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TKAM: Characters of Cal and Tom. A give-back

I have just been marking Y11 practice essays on Mockingbird relating to the characters of Calpurnia and Tom. Given the stem: ‘how are the characters…. presented?’ the focus is clearly on Lee’s technique but also on her intention in creating these two characters. Students need to ask themselves what the function is of any character in a question such as this and then address the ways in which the author brings out that function in the writing.

Functions:
Both are black and in a book focused on the racial divide of the deep south, this is an obvious point to make. More than this , both are ‘good’ and therefore can be seen not only as ‘Mockingbirds’ but also as the antithesis of the ‘white trash’ defined by the Ewell family. This is important since Lee is at pains to point out that there is inherent worth in Tom which cannot be seen at all in Bob, though Bob, being white, will receive the benefit of the bias of the jury.
Thus both symbolise an essential concept of goodness. Both are also part of Scout’s education though in different ways. Calpurnia, from before the start of the text is an active teacher whose role is criticised by society in the shape of Miss Caroline; Tom is himself a lesson – he never meets Scout, but is as much a part of her education as anything undertaken by Calpurnia or Atticus.

Calpurnia:
An intelligent and hard working black woman employed to replace Atticus’ wife in the Finch household. It is clear from the early stages of the narrative that Scout is utterly indebted to Calpurnia for her education and her burgeoning awareness of the world around her. Cal is not the only surrogate mother – Maudie and Alexandra must also be considered in this light, but Lee uses her for clear social education -whether when teaching Scout not to disrespect Walter or when taking the children to her church and responding to Lula’s verbal aggression.
It is Cal to whom the children turn when upset and it is Cal who will be chosen by Atticus to accompany him to call on Helen following Tom’s death. She has the feminine virtue of compassion and empathy in a way that Atticus does not. This is not to say that she is a ‘soft touch’ -Jem’s comments about the strength of her hand in a beating make that eminently clear.
Towards the end of the novel Calpurnia is presented in two scenes: Alexandra wishes to be rid of her and Atticus is clear -he can’t live without her. This is not a romantic attachment, but one of support and mutual respect. Look again at the little scene in which she enters the body of the courthouse to tell Atticus that his children are missing – she bears herself with dignity in the lair of the white folks and carries out one of her last duties in regards to the children. After this in the novel she will wait and serve at the tea party and help to comfort Helen, but her role as educator in chief is no longer relevant. In Part 1 she seems to be Atticus’ accomplice in educating the children. By the middle of part 2 she is replaced by circumstance and by Tom.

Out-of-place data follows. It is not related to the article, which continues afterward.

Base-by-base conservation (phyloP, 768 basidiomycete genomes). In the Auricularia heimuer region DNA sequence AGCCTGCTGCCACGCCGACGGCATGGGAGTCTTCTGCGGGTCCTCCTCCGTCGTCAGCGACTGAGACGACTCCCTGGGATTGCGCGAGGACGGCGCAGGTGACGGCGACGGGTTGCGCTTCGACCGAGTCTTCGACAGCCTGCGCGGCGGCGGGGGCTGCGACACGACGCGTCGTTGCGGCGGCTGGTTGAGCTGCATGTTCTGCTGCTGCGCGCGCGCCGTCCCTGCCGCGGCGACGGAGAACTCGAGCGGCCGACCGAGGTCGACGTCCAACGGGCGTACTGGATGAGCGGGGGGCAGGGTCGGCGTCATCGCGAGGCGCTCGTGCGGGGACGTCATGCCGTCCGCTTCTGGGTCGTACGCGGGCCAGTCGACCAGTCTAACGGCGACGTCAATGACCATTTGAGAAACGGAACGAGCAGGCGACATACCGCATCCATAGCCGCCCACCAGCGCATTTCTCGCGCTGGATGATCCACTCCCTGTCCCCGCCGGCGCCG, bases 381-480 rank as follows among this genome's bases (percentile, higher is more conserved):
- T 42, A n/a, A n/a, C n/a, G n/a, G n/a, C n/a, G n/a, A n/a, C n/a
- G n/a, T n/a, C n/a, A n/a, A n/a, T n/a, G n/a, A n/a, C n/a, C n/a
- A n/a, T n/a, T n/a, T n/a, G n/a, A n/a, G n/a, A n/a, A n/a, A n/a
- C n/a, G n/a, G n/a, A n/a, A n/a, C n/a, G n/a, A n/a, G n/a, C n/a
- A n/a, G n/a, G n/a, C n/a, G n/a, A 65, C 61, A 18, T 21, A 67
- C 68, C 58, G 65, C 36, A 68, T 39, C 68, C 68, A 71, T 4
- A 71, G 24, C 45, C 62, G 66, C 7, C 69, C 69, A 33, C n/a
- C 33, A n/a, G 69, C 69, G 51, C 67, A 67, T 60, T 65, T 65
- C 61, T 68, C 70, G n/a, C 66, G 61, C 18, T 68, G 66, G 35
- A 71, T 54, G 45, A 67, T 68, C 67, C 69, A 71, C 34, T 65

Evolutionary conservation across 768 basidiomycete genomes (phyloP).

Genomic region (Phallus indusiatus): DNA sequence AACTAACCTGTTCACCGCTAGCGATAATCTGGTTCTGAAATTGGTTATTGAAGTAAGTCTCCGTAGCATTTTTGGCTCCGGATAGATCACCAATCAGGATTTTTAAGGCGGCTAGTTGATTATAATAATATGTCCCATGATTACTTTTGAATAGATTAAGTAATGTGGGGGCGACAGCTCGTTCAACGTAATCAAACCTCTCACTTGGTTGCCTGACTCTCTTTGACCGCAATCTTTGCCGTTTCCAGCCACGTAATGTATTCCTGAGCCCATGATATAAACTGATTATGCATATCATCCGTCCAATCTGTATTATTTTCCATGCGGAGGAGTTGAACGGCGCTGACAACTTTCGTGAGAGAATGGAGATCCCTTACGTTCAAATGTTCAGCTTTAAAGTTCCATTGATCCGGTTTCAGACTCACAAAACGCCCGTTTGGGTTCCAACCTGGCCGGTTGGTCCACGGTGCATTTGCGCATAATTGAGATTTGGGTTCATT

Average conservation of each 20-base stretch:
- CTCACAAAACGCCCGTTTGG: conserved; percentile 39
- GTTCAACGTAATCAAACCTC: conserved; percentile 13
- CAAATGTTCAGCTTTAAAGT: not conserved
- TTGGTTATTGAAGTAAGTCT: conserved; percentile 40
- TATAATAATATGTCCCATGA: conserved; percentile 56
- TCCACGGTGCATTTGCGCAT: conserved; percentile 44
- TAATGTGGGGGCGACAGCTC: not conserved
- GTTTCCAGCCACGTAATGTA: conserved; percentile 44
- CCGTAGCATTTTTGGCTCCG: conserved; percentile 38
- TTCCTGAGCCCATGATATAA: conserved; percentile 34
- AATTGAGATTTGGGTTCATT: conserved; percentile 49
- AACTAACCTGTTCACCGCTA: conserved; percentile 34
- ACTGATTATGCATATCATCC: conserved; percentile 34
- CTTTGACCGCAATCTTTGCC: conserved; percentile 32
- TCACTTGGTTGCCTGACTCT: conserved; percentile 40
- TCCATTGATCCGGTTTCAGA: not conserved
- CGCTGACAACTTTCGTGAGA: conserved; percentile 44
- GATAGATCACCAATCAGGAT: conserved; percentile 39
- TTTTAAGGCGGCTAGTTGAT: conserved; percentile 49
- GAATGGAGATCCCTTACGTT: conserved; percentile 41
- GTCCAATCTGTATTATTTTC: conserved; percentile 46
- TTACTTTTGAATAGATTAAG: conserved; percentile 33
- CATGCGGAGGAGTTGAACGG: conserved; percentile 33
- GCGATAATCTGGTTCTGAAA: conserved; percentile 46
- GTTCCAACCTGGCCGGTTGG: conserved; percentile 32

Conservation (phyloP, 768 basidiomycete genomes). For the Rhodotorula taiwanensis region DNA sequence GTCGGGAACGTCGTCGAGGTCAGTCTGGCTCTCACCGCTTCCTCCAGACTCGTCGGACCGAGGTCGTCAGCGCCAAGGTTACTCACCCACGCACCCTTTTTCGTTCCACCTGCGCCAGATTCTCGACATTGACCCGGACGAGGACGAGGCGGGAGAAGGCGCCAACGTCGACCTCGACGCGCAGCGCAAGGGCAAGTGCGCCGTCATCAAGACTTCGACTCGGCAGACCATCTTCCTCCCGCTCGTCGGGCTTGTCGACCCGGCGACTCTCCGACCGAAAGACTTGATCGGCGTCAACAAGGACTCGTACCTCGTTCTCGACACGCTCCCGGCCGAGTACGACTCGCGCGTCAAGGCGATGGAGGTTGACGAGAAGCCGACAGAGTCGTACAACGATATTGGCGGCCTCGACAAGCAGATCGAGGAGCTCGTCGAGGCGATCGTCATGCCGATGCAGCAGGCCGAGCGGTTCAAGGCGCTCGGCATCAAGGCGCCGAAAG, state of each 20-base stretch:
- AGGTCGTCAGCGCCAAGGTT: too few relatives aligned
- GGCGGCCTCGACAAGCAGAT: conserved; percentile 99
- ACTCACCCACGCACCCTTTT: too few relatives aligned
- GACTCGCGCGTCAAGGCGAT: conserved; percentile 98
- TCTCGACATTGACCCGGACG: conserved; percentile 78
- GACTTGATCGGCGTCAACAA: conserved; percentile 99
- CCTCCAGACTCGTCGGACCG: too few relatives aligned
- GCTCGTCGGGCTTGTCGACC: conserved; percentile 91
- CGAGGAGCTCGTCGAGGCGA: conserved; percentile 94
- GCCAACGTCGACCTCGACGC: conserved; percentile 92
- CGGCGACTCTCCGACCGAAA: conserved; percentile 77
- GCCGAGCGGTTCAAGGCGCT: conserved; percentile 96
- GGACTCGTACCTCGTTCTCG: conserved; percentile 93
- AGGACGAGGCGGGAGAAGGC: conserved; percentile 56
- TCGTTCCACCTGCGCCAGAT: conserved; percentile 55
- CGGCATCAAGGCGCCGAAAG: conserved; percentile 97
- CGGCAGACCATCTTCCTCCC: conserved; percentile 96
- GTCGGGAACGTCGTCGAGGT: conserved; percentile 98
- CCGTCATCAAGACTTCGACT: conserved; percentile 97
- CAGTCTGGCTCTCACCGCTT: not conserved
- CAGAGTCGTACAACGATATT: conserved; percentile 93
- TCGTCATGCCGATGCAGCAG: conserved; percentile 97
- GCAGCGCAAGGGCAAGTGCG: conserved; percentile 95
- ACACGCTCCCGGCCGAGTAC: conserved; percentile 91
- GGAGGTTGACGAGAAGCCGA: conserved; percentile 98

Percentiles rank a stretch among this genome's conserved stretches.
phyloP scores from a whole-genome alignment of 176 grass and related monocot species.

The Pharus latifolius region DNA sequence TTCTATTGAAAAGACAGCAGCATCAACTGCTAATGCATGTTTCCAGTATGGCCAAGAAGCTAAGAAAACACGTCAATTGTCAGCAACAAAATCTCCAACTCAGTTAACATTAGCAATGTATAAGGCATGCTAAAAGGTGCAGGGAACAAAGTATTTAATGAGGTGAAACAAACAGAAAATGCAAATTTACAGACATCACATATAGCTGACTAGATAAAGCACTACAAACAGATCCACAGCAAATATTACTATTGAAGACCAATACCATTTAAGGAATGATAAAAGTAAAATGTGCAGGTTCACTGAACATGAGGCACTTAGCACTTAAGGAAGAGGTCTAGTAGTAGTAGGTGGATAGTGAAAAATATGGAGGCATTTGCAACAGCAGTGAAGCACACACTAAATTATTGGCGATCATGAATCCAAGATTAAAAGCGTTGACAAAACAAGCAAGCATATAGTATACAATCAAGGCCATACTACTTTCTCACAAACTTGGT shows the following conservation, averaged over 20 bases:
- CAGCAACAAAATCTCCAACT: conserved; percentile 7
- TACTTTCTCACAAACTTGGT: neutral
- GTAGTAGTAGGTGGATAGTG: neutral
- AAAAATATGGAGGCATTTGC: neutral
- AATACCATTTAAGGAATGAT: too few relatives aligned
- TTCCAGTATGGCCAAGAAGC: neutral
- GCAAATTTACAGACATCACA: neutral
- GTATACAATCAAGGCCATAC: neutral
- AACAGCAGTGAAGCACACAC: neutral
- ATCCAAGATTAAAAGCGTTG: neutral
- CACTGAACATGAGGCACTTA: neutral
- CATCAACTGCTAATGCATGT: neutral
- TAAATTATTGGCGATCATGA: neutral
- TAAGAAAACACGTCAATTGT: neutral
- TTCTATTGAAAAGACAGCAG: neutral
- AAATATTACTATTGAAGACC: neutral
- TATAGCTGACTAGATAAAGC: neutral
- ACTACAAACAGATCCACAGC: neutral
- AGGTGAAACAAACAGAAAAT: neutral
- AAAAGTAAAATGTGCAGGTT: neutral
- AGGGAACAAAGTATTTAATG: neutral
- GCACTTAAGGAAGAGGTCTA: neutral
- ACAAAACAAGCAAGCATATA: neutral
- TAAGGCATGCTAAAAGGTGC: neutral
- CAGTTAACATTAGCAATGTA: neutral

Tom

Although mentioned in Part 1, Tom plays no part in the text until part 2 – as though Part 1 has been preparation for the key idea: the black man, however poor, is not to be written off because of the colour of his skin. His trial takes up around a quarter of the text and is without doubt the central event of the whole text. In it Tom is set against Bob Ewell and the pair are held up to scrutiny. Tom is as much portrayed by his own deeds and speech as he is by Bob’s: the one is the antithesis of the other. Where Tom is quiet, respectful and unwilling to use Bob’s own words in his evidence because they are too uncouth. Bob, on the other hand, is brash, disrespectful and boorish. Lee uses the trial to give the reader a detailed description of the Ewell home which will later be contrasted with the homes of the black community. Both are near the tip but Bob’s is virtually on it – there are no windows and a fence made of savage-looking ruined tools. The only touch of softness is the attempt by Mayella to grow geraniums in a poor copy of Maudie’s garden in the centre of town. The Black community dwellings are, in contrast, cosy and carry the scent of cooking to the visitors, despite their poverty.

This is the key: despite poverty, at the middle of the depression, Tom finds time for dignity and honesty. This is seen time and again in the court house and also in the fact that he is employed at all, and a good worker. Not only this, he pities Mayella. Whilst this is used against him in court, it is so important – his thoughts are not for himself but for others. For this caring nature he is held up as a scapegoat by a jury of bigots. When he is killed trying to escape, he has run out of hope and his death presents the reader with a clear recognition that a terrible injustice has taken place.

His death is the last piece of Scout’s jigsaw. She sees Calpurnia being asked to provide comfort outside her family and also sees her Aunt – until this time a figure of hostility and perceived unkindness – in a different light. She too can see that it is time to grow up and to find dignity in the face of adversity.

Many will write that Tom is a ‘mockingbird’ but few refer to the jail scene. Here after the lunch ob has dispersed it is Tom’s weak voce which pierces the evening air. A frightened and vulnerable soul in a violent and cruel world.

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